The book is also relevant in the now because it calls for people to leave the trenches in the name of reason. Greiner writes that his conservative stance is not a political program, but an attitude towards life. This is contrary to the zeitgeist - but meets the lifestyle of the new right. Just as Rupert Scholz's criticism of refugee policy hits the attitude of the new right. Greiner writes that the warning against Islamization is not just the fantasy of confused Pegida supporters, finds that the protection of marriage and family guaranteed in the Basic Law does not include same-sex ways of life, opposes “practices of biotechnical reproduction” and doubts that Legitimation of Brussels for the bank and euro rescue. Gender mainstreaming also upsets him.

In Hamburg he says: "If we no longer know our culture, if the traditional knowledge of literature, art or even our own history is lost, then the dominant culture is in danger." In his office, Greiner complains about the writer in the face of the debates Uwe Tellkamp, ​​who criticized the federal government's refugee policy for no longer giving a leap of faith. It is no longer believed that you want to discuss the matter.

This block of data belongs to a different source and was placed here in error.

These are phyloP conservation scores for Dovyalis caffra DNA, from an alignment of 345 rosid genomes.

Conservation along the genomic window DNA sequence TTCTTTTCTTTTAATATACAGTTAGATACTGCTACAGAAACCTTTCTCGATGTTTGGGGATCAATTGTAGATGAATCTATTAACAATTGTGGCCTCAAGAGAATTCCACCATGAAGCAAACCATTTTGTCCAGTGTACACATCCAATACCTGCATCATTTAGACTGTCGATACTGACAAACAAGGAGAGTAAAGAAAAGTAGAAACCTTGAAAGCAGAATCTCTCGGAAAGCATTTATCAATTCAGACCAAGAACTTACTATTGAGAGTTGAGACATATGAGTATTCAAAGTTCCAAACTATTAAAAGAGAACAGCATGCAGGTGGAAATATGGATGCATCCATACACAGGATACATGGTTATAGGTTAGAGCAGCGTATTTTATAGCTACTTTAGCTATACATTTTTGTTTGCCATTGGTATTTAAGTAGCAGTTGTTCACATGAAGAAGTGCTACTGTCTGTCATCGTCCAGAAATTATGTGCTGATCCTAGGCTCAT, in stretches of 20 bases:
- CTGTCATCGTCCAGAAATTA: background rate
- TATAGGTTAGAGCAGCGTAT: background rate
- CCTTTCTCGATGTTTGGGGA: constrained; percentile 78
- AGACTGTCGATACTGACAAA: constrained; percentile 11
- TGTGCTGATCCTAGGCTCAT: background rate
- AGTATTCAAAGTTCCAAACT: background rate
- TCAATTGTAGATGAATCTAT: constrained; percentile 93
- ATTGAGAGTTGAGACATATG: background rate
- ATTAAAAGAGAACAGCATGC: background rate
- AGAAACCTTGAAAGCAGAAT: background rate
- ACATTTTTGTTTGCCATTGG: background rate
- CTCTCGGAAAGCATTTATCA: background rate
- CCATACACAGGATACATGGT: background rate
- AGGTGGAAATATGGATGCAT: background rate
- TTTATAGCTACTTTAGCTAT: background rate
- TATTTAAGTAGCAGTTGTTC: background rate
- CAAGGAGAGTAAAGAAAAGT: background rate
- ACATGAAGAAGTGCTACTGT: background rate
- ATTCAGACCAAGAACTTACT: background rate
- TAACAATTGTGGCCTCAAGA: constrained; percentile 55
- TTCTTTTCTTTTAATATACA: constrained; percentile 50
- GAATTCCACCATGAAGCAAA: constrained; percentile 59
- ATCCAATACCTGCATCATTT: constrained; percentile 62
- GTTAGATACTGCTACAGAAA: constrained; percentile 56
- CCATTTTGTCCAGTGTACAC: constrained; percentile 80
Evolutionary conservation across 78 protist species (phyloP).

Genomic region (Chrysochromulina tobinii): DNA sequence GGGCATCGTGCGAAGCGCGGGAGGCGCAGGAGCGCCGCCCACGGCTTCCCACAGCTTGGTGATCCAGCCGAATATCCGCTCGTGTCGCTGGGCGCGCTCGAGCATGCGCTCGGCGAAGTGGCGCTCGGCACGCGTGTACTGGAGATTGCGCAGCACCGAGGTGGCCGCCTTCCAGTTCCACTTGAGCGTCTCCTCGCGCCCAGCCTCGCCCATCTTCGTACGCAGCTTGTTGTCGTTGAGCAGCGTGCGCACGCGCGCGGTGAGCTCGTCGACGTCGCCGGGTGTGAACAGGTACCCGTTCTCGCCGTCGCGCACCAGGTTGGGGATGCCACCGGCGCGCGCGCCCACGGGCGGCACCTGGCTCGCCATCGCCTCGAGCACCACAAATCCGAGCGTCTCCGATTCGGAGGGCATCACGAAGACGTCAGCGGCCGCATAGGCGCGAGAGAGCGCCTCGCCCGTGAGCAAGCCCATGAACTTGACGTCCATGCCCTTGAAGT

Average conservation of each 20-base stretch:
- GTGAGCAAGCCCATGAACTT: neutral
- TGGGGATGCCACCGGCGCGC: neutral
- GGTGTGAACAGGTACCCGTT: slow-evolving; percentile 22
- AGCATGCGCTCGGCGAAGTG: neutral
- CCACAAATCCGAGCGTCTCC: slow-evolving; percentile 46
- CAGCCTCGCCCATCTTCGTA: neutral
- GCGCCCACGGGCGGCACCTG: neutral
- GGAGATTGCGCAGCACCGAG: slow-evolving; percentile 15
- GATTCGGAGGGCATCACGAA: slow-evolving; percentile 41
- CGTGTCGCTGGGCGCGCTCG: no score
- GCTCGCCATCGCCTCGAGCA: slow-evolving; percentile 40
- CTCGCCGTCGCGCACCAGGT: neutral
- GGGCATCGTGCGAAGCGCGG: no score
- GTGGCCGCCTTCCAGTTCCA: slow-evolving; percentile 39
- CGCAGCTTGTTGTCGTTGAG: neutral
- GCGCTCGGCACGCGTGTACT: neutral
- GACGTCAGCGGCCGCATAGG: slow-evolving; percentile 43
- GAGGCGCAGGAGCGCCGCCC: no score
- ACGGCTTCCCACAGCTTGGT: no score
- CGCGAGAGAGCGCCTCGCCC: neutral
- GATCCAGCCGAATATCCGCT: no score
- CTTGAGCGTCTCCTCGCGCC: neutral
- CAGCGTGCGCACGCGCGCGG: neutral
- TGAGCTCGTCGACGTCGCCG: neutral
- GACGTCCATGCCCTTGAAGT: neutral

But he wants. And so one day later he travels from Hamburg to Göttingen to take part in an event organized by the left-wing writers' association PEN Germany. Topic: "The right to freedom of expression and the new rights."

More than 150 representatives of the presumably enlightened middle class sit in the historical library of the Paulinerkirche in the evening. The hall radiates what Greiner misses: Western, Christian culture. On the podium are PEN President Regula Venske, the writer Zoe Beck, who founded the initiative Verlage gegen Rechts, and the historian Ulrich Sieg. But Greiner of all people fell into the trap right at the beginning. He insinuates that the historian, who is giving a short lecture, apparently also wants to put today's debates under Nazi suspicion. “Where is this going to lead?” He asks irritably. Sieg spoke about the period from the First World War and Weimar to National Socialism and said: “Conservative revolutions are happening. Now. Back then. We have to discuss this further. "